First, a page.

Brushing and flossing your teeth on a daily basis isn’t just for aesthetic reasons — clean teeth and healthy gums are essential to health and wellness, says the World Health Organization (WHO). But it doesn’t look like everyone has gotten the memo.

According to the WHO, 60 to 90 percent of school children and nearly 100 percent of adults have dental cavities. Fifteen to 20 percent of middle-aged adults have severe periodontal (gum) disease, which is a known risk factor for tooth loss. And a recent report from the American Dental Association found more than 100 million Americans fail to see a dentist each year despite the fact annual checkups can help prevent most dental diseases.

Less frequent visits to the dentist compounded with poor dental care doesn't just lead to a ghastly oral appearance, but it adversely effects general health. Enter National Dentist’s Day. The unofficial holiday not only aims to show appreciation for dentists, but to reduce the nerves and anxiety people feel ahead of their next cleaning. For some motivation, here's what you get when you take a trip to the dentist's chair.

Disease prevention

Dentists can determine whether you are developing a serious disease like diabetes by just looking at your teeth, according to Delta Dental. The idea is "diabetics may experience diminished salivary flow" and a burning sensation in their mouth or tongue, which can cause tooth decay. Not to mention uncontrolled blood sugar levels can have an adverse effect on oral health, particularly gum recession or shrinkage.

It's not just diabetes: Previous studies have shown that more than 90 percent of systemic diseases — diseases that involve many organs or the whole body — have "oral manifestations," including bleeding gums, swollen gums, mouth ulcers, and dry mouth, Delta Dental reported. It's also been well documented those pearly whites can be reflective of bone and mental health, as well as a person's risk of developing dementia, stroke, and coronary heart disease.

What's more, oral infections, such as gum disease, are thought to increase risk of preterm birth, oral HPV and cancer. And yet, the care people need to prevent these diseases doesn’t start and end with the dentist.

Reduce oral bacteria

Like many areas of the body, the mouth is teeming with entire colonies of bacteria, according to Mayo Clinic. One 2005 study estimated there were m ore than 700 bacterial species in the oral cavity. You can’t see, feel or taste them, but they’re there—and while most of them are harmless, there are some species capable of causing disease.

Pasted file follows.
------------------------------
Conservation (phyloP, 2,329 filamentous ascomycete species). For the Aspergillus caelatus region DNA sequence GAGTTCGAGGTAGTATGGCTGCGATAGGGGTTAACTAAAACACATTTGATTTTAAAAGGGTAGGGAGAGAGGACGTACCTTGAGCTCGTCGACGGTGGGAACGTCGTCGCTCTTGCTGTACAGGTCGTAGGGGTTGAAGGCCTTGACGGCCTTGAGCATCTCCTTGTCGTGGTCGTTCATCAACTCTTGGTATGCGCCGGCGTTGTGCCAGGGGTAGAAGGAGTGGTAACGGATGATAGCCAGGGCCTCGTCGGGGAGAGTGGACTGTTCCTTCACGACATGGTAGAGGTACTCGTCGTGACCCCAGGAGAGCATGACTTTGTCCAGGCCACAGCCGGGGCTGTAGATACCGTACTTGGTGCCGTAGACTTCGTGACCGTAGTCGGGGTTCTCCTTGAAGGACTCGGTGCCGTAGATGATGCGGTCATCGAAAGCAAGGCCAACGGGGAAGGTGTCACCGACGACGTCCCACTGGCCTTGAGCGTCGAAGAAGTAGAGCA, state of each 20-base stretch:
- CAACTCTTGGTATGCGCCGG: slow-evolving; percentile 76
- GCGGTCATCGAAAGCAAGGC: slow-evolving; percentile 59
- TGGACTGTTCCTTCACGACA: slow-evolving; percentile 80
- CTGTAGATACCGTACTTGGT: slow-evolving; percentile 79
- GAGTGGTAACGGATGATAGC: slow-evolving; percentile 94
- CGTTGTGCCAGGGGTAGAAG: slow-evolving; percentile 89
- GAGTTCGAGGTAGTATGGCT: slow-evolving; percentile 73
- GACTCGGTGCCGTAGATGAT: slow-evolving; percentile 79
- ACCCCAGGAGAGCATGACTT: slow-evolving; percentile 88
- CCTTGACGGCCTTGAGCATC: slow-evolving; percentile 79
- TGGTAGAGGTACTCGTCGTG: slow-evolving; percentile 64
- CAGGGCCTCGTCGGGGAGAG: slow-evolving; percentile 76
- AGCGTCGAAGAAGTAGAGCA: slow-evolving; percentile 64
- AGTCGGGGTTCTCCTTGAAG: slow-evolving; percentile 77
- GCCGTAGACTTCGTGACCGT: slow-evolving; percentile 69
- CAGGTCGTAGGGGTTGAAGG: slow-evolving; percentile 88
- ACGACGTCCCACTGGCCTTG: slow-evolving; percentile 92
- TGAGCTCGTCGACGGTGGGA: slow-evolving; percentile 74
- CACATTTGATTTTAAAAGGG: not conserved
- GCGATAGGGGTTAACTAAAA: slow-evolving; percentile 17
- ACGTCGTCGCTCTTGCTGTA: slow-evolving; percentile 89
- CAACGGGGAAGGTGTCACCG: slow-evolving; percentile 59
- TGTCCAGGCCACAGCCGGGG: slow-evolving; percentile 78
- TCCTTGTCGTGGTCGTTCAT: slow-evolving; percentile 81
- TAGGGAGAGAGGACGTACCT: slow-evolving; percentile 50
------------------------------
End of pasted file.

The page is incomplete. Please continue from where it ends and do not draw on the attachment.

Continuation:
When bad bacteria thrives in the mouth, it causes plaque build-up, cavities, and gingivitis, which can lead to periodontal disease — one of the most common oral bacteria infections. As Medical Daily previously reported, oral infections allow bacteria to travel through the bloodstream to the heart and arteries, where it elevates cholesterol and triggers inflammation.

The WHO reported risk factors for oral diseases can include an unhealthy diet, tobacco use and harmful alcohol use; however, these vary across "geographical region, and availability and accessibility of oral health services." WHO found oral disease and infection is an increasing probelm in low- and middle-income countries, "and in all countries, the oral disease burden is significantly higher among poor and disadvantaged population groups."

No Plaque

Daily brushing and flossing can keep bad bacteria under control. The fluoride in toothpaste helps protect teeth from decay by removing plaque from its surface. And floss gets at the tooth decay-causing bacteria that may linger between teeth where toothbrush bristles can't reach.

It’s important to do this twice a day—and not many Americans do, according to one survey that found more than 30 percent of Americans only brush once a day. But not brushing your teeth for a second time can "start the process of a cavity…especially if your occasional forgetfulness is more frequent than you'd like to admit," the Huffington Post reported. Already by mid-day there's plaque on the teeth.

"In the middle of the day, [run your tongue] across your teeth right around the gum line. You’ll find something sticky or fuzzy," ADA spokesperson Deepinder "Ruchi" Sahota, a dentist in Fremont, Calif., told HuffPo. "That's plaque."

Thus, the ADA's twice-daily brushing and flossing recommendation is no joke (the exact technique is still up for debate). People should brush their teeth once after getting up in the morning and again before bedtime for two minutes with a soft-bristled brush that should be replaced every three for four months. The ADA also recommends flossing afterward to help remove plaque and food particles between the teeth and under the gum line.

Oh, and whatever you do, don't fall for these dental care myths.